FAIRFIELD — The doctor thought he was doing Rufus Williams a big favor in 1969 when he handed him the results of Williams’ physical fitness exam. It said that the Mississippi man was 4-F, meaning he was not acceptable for military service because of hypertension and would not be sent to Vietnam.
Williams, who badly wanted to be a U.S. Marine, demanded that the designation be taken off his records.
“That Army doctor blew up my dream. I was downcast. I wanted to be a Marine. It took me six weeks and my own money to get that reversed,” said Williams, pointing out his intention “was to lead men in combat.”
Williams succeeded and was commissioned as a second lieutenant, choosing the artillery. After training at Fort Sill, Okla., he was sent to Vietnam to become a forward observer attached to the First Battalion, Fifth Marine Regiment outside of Danang.
His job there was to accompany Marine units in the field, accurately calling down artillery to pound any Viet Cong the Marines were able to hunt down.
“It was to provide direct fire support to reduce enemy numbers,” Williams said of his duties. “Whenever we occupied a position for the night, we were to register defensive fires on suspected avenues of approach and to make sure the captain of the unit knew where he was.”
Williams was raised in east central Mississippi on what he described as a small dirt farm in a family that had a long tradition of military service.
His first attempt to join the service in 1964 was foiled when his father refused to sign the papers allowing his son to sign up. Williams then entered Mississippi State University in 1966 and entered a Marine Corps Platoon Leaders program that allowed him to be commissioned as a second lieutenant when he graduated in 1969, Williams said.
Once in Vietnam, he was stationed at LZ Baldy, a huge combat support base at a time when the Americans were drawing down their presence in Vietnam. Outside of boobytraps and harassing fire, the Viet Cong were avoiding combat to wait out the American withdrawal.
The Marines’ mission was to find, pin down and punish the Viet Cong as much as possible. The idea was to send out a small platoon as bait in hopes the Viet Cong would engage them and then quickly bring in a reinforced platoon.
Whenever the Viet Cong were found, it was artillery that Williams called in to hit them with, “and when they broke contact, that’s what we chased them with.” Part of that strategy was sending out small units to bait the Viet Cong into attack and then hammer them with re-enforcements and firepower.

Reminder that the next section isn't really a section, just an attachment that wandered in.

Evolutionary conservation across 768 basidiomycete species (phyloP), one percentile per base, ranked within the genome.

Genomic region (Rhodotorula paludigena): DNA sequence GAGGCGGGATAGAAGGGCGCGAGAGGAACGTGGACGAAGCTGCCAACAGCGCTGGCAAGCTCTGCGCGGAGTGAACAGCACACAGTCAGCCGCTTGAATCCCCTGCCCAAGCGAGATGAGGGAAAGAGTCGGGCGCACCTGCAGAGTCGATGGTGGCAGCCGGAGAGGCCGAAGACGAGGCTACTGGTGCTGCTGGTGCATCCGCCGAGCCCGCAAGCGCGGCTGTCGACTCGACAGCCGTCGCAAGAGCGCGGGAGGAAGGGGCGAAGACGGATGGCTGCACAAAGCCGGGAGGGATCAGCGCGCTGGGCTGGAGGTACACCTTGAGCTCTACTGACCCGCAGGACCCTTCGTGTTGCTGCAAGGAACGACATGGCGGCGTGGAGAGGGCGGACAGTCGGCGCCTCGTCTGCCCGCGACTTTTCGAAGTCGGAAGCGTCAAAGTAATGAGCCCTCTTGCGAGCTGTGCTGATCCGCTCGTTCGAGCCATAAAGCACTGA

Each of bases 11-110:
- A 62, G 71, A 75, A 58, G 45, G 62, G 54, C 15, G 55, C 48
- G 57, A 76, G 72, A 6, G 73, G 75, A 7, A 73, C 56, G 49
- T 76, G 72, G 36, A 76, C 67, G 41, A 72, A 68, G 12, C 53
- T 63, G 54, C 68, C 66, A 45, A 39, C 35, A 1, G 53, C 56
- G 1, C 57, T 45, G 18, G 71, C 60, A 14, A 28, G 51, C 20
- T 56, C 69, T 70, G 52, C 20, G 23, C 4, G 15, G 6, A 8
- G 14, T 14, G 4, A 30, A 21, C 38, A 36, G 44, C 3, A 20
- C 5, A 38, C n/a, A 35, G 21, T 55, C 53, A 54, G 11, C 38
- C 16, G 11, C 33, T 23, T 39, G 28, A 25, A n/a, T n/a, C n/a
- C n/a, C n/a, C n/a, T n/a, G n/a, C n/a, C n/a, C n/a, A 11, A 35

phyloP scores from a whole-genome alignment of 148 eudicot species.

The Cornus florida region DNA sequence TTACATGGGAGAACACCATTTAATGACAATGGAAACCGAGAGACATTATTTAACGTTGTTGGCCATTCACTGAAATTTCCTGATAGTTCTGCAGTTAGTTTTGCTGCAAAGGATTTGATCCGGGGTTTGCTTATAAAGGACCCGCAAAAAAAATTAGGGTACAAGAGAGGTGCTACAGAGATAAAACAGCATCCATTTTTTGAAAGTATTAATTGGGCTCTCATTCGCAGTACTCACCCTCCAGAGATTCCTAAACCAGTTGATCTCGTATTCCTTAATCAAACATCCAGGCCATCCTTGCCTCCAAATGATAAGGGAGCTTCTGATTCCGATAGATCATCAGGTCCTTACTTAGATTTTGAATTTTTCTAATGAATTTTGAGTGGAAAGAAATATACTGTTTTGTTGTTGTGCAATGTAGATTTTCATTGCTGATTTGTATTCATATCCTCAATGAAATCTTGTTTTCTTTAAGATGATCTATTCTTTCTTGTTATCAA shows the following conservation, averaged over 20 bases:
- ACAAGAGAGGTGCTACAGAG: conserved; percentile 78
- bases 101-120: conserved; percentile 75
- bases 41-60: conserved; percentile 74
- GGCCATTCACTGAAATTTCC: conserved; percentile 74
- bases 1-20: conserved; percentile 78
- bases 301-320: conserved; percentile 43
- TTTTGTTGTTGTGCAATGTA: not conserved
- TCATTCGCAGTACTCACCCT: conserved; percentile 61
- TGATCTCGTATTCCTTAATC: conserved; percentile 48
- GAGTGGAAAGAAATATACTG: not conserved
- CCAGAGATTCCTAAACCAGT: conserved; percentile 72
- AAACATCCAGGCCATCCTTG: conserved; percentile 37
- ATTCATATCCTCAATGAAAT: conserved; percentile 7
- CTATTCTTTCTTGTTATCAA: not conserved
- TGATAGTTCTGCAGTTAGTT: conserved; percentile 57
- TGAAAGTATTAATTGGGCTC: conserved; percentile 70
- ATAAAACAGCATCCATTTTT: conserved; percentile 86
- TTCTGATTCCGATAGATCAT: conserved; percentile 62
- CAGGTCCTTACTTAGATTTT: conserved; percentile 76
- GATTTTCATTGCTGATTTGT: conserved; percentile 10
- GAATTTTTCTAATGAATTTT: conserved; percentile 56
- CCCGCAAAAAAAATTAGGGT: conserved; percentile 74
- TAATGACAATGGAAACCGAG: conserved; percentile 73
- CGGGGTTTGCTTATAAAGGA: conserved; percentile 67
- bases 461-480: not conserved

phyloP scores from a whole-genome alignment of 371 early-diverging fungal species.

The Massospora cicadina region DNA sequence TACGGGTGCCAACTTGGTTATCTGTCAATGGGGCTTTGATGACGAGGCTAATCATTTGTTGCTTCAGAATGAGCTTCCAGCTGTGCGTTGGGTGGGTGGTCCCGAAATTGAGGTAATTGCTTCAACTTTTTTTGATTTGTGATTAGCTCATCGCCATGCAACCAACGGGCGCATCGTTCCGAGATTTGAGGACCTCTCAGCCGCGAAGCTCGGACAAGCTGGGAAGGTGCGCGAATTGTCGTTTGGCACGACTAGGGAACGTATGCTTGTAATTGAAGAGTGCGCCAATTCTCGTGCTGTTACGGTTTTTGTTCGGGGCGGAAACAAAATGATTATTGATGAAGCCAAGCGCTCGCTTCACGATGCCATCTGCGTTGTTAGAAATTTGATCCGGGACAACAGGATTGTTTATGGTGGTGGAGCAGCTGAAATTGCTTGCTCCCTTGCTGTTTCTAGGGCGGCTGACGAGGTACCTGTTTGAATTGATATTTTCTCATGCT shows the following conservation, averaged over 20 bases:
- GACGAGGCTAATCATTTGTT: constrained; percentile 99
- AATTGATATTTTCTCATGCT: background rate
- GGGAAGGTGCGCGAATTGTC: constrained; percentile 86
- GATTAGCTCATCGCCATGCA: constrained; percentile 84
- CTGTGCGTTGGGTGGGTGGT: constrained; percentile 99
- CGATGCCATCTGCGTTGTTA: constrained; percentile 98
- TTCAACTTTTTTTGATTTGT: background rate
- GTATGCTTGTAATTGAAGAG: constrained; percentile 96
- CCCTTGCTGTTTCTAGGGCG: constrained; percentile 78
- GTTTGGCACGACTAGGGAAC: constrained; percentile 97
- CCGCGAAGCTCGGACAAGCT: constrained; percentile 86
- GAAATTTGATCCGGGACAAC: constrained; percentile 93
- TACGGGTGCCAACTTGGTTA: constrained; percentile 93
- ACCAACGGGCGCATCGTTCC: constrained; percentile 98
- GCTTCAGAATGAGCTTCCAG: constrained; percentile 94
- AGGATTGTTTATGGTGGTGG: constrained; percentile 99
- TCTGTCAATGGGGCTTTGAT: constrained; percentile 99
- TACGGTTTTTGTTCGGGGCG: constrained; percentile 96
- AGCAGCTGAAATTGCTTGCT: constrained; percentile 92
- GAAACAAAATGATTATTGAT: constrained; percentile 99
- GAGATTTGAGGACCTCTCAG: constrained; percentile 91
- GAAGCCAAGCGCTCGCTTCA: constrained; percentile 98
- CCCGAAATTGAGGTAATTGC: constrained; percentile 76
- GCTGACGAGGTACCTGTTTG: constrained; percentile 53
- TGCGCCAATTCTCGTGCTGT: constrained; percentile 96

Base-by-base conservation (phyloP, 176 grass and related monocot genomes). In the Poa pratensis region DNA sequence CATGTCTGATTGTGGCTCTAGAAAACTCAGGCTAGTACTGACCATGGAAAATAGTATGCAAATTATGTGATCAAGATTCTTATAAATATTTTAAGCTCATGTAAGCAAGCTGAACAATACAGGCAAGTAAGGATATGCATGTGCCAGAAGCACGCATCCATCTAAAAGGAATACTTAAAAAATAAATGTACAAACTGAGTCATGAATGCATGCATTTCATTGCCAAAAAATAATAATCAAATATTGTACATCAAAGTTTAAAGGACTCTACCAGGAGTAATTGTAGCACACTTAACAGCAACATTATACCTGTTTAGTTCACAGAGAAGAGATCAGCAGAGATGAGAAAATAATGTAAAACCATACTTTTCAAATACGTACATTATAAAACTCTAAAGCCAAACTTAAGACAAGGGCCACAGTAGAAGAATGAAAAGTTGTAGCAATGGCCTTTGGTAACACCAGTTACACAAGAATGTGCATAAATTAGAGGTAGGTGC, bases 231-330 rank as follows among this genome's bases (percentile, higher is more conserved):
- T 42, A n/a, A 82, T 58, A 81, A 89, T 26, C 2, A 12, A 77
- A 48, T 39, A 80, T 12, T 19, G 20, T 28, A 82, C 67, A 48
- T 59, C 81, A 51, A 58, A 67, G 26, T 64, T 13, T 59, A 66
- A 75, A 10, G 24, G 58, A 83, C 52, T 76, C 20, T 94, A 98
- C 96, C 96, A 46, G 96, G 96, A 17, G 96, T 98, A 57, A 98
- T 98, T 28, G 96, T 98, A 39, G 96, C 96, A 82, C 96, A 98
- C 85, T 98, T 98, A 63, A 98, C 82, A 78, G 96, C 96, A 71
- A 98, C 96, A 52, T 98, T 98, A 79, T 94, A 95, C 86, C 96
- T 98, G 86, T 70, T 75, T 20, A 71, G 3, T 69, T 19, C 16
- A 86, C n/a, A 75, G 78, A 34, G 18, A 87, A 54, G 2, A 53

Once, Williams got closer to the enemy than he expected when the unit he was with approached a village, “and two VC literally ran into me with their AK-47s still slung.”
Williams yelled what little Vietnamese he knew, which was ordering them to stop and lay down. The VC chose to fight and that did not last long, with both VC dead and the Marines without a casualty.
A third of the landing zones Williams went into were hot ones and “helicopters felt to me like they were the biggest target.”
“AK-47s make a pop, pop, pop sound, and when those bullets hit an aluminum plate, it makes another particular sound,” Williams said. “I still remember that sound.”
Williams’ fire base was never probed by the Viet Cong while he was there, and when the Marines finally pulled out as part of the drawdown, “the engineers blew the top of that mountain off” to deny the Viet Cong any material to scavenge.
After leaving Vietnam, Williams drew a two-year stint in Guam before he mustered out in August 1975.
Williams, now a Fairfield resident, is active in VFW Post 2333 and spends part of his time going out to David Grant Medical Center to visit wounded service members returning from Afghanistan.
“It is a simple honor and pleasure to reach out to them. These young men and women wear the uniform with such as espirit de corps that gives me hope for the future,” Williams said.
As for Williams’ feeling of his own service, “I wanted to be a part of the best and I still proudly wear the title of Marine.”
Reach Ian Thompson at email@example.com. Follow him on Twitter at www.twitter.com/ithompsondr.